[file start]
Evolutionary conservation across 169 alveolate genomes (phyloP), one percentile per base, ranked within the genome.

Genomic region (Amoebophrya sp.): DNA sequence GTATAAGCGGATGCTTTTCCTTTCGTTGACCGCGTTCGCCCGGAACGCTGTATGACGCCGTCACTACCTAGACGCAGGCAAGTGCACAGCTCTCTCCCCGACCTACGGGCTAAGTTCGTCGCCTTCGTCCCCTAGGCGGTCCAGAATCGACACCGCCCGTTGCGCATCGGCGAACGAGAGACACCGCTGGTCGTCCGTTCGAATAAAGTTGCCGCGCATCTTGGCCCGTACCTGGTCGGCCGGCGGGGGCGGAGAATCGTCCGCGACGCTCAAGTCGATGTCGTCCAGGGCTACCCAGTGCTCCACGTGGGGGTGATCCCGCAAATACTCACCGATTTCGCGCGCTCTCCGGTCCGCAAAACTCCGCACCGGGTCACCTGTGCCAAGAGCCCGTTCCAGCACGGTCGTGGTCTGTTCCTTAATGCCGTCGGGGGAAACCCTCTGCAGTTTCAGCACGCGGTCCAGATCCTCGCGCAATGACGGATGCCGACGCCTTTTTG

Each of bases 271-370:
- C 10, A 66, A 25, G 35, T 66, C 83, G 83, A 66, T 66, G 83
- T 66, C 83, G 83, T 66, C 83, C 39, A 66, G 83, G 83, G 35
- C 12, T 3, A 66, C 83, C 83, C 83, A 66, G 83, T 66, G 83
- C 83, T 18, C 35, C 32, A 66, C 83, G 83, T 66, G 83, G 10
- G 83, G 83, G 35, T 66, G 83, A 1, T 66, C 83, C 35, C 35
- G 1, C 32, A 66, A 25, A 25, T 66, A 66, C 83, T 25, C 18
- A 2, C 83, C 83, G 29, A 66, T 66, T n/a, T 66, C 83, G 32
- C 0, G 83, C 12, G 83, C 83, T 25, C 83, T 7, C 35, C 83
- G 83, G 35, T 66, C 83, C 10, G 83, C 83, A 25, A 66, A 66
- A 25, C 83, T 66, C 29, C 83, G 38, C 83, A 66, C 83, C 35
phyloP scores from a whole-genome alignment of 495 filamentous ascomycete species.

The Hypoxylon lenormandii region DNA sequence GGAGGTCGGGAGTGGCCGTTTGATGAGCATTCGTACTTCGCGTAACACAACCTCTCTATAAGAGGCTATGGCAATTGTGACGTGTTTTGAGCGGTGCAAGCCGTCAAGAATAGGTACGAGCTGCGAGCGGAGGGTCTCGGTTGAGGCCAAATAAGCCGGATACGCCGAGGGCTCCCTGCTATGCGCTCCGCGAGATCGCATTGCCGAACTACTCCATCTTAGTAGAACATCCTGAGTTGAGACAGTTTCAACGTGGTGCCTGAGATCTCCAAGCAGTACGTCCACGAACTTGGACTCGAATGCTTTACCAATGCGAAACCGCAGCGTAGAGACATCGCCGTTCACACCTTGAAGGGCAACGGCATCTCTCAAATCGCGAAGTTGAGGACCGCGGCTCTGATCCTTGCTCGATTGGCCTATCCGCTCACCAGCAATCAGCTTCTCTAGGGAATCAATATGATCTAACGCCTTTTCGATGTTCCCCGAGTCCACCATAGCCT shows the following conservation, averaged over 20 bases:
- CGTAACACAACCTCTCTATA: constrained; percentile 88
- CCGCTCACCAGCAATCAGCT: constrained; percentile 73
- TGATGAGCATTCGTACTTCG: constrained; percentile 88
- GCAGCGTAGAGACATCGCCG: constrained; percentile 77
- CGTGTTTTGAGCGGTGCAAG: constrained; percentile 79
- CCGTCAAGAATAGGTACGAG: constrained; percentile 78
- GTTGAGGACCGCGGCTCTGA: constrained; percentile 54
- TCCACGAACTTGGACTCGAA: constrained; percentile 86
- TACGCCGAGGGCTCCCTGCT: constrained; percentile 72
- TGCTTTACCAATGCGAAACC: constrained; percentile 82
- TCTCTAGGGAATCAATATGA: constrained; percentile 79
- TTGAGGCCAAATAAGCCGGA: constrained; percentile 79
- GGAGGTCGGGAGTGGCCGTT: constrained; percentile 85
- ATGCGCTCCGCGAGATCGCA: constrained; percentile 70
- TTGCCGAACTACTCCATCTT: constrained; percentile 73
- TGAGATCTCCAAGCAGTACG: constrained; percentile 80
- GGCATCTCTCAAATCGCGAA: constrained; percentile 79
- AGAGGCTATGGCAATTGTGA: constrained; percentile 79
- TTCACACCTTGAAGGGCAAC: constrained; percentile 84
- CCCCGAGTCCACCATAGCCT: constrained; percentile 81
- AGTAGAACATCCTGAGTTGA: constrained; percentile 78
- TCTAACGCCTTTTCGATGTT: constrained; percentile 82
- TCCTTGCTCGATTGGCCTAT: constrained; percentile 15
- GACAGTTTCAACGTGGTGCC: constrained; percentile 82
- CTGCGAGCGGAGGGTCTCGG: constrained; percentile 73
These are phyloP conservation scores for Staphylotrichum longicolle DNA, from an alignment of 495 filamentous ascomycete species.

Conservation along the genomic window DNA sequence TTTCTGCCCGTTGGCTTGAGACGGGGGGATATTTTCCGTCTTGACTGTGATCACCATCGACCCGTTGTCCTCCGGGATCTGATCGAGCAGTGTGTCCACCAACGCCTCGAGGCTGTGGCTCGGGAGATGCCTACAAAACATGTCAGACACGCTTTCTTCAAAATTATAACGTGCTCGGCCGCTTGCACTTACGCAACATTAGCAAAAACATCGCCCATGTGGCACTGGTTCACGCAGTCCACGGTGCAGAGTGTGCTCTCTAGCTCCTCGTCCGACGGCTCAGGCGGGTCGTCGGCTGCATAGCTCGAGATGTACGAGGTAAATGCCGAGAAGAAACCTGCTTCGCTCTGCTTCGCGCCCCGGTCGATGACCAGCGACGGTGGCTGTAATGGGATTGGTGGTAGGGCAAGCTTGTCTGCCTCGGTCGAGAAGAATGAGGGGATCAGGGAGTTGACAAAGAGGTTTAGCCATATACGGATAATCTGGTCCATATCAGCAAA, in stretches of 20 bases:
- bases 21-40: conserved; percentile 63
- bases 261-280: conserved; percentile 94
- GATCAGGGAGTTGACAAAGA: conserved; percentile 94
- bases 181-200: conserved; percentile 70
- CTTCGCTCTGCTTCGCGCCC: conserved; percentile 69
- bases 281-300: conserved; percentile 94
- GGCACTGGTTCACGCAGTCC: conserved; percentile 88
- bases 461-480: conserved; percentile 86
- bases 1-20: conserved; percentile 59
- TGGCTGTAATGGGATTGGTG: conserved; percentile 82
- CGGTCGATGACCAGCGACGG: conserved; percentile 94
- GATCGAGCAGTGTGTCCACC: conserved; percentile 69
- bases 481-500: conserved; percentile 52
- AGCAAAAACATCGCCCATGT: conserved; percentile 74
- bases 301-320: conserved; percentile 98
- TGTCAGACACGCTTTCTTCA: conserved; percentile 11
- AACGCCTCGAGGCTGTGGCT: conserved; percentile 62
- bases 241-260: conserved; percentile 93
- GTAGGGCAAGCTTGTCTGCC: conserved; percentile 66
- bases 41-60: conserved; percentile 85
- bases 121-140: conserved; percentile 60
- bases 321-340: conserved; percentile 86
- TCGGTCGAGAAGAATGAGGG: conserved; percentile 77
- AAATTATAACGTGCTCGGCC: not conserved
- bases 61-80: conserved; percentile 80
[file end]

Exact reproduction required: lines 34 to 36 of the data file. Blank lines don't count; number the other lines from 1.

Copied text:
- TTCACACCTTGAAGGGCAAC: constrained; percentile 84
- CCCCGAGTCCACCATAGCCT: constrained; percentile 81
- AGTAGAACATCCTGAGTTGA: constrained; percentile 78